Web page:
Twenty years ago, there used to be a Bengali saree seller who would come home to sell his wares. I don’t remember how he came home the first time but I do remember the first saree I bought from him. A grey taant with large borders. It was a saree bought soon after the firstborn came to be. The saree is long gone having been loved and worn before it died in Amma’s rough and ready use. A light breezy saree in an unlikely colour for a young mother but it whispered to me.
I digress, this is not the story of that saree but of the saree seller. Let’s call him Radhagobind. Him of the soft speech and unerring instinct of the sarees that were most likely to beckon you.
He would come around a few times each year and inevitably I would succumb to the lure of the six yards. It used to be almost like a choreographed dance. We’d exchange pleasantries and he would open his huge cloth bundles and start displaying the starched sarees that almost looked like little rectangular boxes. Radhagobind would keep a constant stream of conversation going as I swiftly sorted my favourite colours. He would then nudge my attention to the newer designs and sometimes it felt like there was nothing really to pick when he would conjure a beauty. I didn’t know the extent of the diversity in the weaves of our land and never bothered to find out the story behind them. As a young woman, all I wanted was a collection of sarees like my mother’s. Simple, elegant and timeless.
Now I wonder about Radhagobind. Where did he come from? Were the weaves from his family, his village? Did he leave his family back home as he trudged through the hot, sweaty streets of Bombay to earn a living? Did he ever sell all his sarees? What happened to those that didn’t find closets to call home? Did his wife wear any of those weaves? Perhaps she huddled over a loom and taught her children to conjure up designs as she sang songs of longing for her man out in the big city streets…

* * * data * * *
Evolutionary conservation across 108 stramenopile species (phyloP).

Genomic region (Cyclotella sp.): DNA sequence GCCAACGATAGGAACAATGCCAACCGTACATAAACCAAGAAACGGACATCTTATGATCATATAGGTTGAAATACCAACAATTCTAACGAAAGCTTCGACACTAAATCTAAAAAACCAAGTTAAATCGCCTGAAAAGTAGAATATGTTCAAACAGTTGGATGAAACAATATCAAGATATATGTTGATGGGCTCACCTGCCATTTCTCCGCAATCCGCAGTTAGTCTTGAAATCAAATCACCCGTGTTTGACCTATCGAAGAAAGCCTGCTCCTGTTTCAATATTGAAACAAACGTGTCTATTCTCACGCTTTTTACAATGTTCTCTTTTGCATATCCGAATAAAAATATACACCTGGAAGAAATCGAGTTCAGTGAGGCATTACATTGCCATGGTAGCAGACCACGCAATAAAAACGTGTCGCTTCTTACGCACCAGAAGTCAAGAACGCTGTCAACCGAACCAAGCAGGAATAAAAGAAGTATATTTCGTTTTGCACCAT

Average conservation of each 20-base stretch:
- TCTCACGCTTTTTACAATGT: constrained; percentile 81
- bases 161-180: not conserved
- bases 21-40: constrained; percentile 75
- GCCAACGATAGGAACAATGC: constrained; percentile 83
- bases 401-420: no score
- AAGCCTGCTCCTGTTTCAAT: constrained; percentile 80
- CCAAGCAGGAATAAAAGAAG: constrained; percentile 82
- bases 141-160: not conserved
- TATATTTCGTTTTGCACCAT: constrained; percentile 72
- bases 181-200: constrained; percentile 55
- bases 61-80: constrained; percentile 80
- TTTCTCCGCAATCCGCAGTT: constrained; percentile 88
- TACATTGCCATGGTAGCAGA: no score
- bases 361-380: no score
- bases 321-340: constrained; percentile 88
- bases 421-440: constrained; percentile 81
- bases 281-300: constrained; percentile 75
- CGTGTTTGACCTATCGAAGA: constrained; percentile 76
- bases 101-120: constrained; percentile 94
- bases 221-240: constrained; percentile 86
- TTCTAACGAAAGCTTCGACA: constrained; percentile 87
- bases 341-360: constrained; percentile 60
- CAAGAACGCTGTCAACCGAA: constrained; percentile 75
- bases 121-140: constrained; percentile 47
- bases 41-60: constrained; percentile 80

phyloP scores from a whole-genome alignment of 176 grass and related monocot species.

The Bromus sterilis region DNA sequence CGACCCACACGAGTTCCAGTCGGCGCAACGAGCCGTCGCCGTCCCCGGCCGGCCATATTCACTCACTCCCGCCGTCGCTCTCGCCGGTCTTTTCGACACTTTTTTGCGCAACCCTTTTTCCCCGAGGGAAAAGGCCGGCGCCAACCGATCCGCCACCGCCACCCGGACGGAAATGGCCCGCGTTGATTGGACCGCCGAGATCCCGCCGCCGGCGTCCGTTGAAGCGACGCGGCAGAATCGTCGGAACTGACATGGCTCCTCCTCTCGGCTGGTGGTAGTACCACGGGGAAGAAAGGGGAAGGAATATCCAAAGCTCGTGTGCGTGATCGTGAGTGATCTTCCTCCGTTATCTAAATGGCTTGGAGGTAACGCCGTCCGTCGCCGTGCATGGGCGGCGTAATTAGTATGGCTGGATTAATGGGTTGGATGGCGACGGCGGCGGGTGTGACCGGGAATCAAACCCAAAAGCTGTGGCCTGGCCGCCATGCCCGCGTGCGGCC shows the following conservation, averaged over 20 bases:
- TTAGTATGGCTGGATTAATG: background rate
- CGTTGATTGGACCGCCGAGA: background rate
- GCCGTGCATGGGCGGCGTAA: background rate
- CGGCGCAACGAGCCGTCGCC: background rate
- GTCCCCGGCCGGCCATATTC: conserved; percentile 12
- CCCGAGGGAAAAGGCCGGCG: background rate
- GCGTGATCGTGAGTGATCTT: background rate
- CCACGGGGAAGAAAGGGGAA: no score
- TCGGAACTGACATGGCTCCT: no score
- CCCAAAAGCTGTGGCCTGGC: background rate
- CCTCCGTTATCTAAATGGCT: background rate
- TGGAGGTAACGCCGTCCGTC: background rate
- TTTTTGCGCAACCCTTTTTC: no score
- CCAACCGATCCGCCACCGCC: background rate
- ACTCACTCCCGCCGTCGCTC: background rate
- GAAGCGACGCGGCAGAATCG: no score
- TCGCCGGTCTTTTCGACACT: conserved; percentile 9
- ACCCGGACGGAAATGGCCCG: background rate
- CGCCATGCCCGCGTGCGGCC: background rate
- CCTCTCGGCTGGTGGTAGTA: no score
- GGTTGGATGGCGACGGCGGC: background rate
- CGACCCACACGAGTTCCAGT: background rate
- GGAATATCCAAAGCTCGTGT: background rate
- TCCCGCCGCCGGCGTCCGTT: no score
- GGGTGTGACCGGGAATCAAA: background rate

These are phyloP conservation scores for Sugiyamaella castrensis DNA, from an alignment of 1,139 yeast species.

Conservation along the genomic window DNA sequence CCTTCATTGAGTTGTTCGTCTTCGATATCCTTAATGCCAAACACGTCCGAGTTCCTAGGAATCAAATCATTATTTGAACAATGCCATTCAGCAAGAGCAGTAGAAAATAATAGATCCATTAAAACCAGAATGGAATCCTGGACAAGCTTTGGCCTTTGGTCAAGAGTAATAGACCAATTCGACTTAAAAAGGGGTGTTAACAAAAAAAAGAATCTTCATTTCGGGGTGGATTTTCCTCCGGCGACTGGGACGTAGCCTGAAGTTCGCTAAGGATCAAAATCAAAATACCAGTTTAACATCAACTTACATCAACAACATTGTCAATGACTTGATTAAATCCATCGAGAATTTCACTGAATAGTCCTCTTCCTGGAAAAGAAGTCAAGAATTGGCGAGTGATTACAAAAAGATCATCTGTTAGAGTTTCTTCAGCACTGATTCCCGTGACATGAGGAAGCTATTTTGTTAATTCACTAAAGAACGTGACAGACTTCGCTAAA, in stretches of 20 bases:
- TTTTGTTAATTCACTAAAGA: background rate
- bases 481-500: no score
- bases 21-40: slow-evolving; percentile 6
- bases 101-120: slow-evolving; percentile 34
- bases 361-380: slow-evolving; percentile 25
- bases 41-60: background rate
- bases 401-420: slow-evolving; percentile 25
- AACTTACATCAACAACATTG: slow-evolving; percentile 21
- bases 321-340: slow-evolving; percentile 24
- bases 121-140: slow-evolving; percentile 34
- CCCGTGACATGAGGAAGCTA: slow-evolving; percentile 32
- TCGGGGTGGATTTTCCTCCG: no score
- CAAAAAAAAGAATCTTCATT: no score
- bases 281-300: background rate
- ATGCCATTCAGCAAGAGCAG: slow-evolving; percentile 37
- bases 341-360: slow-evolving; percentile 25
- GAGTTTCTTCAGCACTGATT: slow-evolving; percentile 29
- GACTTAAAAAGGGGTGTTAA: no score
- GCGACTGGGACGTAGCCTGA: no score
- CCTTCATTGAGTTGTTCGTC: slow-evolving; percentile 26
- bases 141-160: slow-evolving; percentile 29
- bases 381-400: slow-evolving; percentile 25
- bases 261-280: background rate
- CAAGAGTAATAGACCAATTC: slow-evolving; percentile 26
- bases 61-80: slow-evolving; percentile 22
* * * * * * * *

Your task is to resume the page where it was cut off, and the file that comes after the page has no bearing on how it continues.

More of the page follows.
So many questions and Radhagobind is nowhere to be found. Part of a lost network of saree sellers, he dropped off somewhere as the malls sprang up and businesses went online. The mobile explosion hadn’t taken place and he was a nomad with his bundles. I wonder if he gave up the Bombay dream and went back to his village and stayed in the land of sweet sounds and beautiful women. There is a tailor in the neighbourhood who has the same quizzical expression as Radhagobind and what if, just what if, he is the same lost saree seller?
On an aside, I spoke to a young Bangla salesman to get a little detail on the sarees my old man bought me from Kolkata. He was eager to help but all he could tell me was that they were taants. I have a feeling that there’s a little more to a couple of the sarees. But, there’s the insta sisterhood of saree lovers that always comes up to share their knowledge.